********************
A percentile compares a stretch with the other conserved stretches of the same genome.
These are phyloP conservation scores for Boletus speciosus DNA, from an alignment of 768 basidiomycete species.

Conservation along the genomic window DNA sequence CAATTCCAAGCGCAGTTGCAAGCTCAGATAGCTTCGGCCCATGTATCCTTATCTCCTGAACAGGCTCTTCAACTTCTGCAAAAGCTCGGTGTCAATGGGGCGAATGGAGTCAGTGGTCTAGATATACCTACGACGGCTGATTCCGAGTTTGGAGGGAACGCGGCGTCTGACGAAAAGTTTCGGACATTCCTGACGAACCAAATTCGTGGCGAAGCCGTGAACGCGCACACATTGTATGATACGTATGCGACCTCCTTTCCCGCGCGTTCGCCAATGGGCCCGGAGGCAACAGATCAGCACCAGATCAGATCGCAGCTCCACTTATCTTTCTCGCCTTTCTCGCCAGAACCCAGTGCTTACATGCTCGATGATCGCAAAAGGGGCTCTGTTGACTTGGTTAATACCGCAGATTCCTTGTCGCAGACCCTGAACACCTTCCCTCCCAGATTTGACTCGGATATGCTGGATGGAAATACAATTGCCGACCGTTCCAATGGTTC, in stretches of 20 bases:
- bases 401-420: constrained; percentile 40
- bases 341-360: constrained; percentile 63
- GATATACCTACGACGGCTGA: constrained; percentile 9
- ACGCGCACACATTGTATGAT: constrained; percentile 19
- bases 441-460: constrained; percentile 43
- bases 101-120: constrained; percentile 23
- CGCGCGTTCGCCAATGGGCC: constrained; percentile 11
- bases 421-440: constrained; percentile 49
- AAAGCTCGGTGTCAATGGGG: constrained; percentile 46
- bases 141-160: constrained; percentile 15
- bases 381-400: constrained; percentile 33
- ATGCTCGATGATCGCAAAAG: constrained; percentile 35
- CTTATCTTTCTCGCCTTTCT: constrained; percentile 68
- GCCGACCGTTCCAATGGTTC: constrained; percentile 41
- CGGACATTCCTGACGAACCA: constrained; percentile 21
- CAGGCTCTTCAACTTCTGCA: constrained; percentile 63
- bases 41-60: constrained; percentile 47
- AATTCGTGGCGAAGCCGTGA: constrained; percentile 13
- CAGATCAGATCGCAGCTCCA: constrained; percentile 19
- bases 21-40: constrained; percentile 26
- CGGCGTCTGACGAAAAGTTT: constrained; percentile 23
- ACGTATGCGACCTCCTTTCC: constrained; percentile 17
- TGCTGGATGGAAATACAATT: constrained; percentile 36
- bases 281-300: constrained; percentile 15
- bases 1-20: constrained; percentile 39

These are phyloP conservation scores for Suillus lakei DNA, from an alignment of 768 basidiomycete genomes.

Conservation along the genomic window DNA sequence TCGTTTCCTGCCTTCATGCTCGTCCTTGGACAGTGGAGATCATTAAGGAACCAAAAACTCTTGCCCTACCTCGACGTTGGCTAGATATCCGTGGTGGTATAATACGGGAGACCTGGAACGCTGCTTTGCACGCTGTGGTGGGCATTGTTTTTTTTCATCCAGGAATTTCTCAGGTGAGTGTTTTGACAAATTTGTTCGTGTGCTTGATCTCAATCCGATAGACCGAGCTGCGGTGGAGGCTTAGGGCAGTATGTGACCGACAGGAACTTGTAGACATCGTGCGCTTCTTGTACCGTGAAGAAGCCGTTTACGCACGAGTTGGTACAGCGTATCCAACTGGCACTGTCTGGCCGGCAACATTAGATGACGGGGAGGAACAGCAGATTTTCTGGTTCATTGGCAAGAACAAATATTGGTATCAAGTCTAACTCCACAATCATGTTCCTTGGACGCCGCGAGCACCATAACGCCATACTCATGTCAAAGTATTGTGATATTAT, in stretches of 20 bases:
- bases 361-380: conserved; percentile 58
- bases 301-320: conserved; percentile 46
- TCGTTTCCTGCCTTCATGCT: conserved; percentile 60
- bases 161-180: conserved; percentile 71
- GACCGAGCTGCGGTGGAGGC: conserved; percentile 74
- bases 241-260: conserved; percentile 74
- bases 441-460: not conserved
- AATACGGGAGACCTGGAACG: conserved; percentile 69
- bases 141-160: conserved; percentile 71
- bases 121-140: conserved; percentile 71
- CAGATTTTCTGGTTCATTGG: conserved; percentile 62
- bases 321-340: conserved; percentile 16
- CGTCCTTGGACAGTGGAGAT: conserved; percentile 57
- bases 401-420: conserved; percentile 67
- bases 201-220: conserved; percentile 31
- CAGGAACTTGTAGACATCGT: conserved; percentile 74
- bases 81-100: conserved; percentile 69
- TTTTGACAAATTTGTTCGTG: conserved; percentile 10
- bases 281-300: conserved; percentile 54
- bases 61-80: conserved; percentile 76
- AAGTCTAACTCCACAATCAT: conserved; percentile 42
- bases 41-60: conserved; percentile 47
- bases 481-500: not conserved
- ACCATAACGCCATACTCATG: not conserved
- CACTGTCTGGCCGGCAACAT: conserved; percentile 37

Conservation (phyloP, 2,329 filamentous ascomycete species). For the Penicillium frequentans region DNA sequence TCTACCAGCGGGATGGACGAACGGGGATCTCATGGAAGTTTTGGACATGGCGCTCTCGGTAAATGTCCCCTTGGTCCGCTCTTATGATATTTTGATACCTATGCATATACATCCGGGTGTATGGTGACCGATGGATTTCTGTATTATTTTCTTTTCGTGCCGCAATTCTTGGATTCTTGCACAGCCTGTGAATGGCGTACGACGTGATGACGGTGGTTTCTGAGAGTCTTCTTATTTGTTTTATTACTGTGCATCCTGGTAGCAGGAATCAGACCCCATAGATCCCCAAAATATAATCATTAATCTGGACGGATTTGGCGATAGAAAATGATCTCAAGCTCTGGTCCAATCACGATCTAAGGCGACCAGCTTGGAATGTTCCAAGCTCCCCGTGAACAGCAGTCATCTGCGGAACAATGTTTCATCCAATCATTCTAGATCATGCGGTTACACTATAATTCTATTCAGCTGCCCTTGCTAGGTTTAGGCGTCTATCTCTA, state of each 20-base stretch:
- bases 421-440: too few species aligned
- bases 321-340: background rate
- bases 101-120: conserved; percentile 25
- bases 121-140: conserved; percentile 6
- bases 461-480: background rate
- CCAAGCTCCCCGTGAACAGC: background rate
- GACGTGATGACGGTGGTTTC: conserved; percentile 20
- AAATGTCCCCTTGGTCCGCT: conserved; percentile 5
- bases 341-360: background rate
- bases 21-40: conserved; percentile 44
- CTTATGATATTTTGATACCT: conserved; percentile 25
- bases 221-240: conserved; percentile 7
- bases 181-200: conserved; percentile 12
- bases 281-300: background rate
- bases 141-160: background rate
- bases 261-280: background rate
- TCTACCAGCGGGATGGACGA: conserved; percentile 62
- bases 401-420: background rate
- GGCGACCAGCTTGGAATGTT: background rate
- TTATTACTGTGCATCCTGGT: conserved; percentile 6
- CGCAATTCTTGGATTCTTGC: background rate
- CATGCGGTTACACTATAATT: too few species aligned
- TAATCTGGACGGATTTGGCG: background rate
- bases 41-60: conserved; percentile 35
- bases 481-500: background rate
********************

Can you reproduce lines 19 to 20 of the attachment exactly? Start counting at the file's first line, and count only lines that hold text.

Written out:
- CAGGCTCTTCAACTTCTGCA: constrained; percentile 63
- bases 41-60: constrained; percentile 47